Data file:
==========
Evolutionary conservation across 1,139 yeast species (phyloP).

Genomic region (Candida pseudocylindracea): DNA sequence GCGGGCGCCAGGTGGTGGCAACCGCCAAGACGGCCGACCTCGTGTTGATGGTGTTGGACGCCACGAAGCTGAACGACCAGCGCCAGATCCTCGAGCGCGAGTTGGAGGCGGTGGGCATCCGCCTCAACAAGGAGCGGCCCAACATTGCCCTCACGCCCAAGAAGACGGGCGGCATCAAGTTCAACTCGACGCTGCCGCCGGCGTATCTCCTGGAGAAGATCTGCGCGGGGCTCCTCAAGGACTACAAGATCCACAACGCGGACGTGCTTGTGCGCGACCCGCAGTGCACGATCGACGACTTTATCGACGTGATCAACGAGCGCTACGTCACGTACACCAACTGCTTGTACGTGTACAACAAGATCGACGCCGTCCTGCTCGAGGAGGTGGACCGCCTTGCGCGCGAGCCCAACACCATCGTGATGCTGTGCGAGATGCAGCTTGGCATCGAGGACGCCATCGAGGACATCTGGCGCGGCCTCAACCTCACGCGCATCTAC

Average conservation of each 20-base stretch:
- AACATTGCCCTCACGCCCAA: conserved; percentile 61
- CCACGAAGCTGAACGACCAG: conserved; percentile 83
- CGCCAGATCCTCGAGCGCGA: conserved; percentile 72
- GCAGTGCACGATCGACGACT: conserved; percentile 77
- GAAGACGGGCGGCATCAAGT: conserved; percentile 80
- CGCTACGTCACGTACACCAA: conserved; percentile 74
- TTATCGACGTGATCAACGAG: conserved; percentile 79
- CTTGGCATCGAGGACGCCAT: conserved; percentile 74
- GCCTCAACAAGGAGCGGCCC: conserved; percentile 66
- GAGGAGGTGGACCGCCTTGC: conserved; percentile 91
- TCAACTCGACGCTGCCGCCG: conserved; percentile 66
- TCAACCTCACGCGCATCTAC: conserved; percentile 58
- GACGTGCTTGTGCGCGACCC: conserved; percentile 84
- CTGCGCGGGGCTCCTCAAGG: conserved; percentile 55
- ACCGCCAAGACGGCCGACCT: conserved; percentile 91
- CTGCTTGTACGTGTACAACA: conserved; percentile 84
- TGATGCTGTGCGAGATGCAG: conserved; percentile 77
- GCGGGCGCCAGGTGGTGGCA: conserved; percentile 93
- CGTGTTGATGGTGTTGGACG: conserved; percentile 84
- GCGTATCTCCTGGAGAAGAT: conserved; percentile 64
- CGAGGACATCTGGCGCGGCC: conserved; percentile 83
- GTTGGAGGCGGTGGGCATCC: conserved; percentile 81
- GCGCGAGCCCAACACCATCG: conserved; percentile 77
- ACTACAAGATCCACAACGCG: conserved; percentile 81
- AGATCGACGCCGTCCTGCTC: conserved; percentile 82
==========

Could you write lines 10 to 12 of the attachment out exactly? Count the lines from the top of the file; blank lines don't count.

- TTATCGACGTGATCAACGAG: conserved; percentile 79
- CTTGGCATCGAGGACGCCAT: conserved; percentile 74
- GCCTCAACAAGGAGCGGCCC: conserved; percentile 66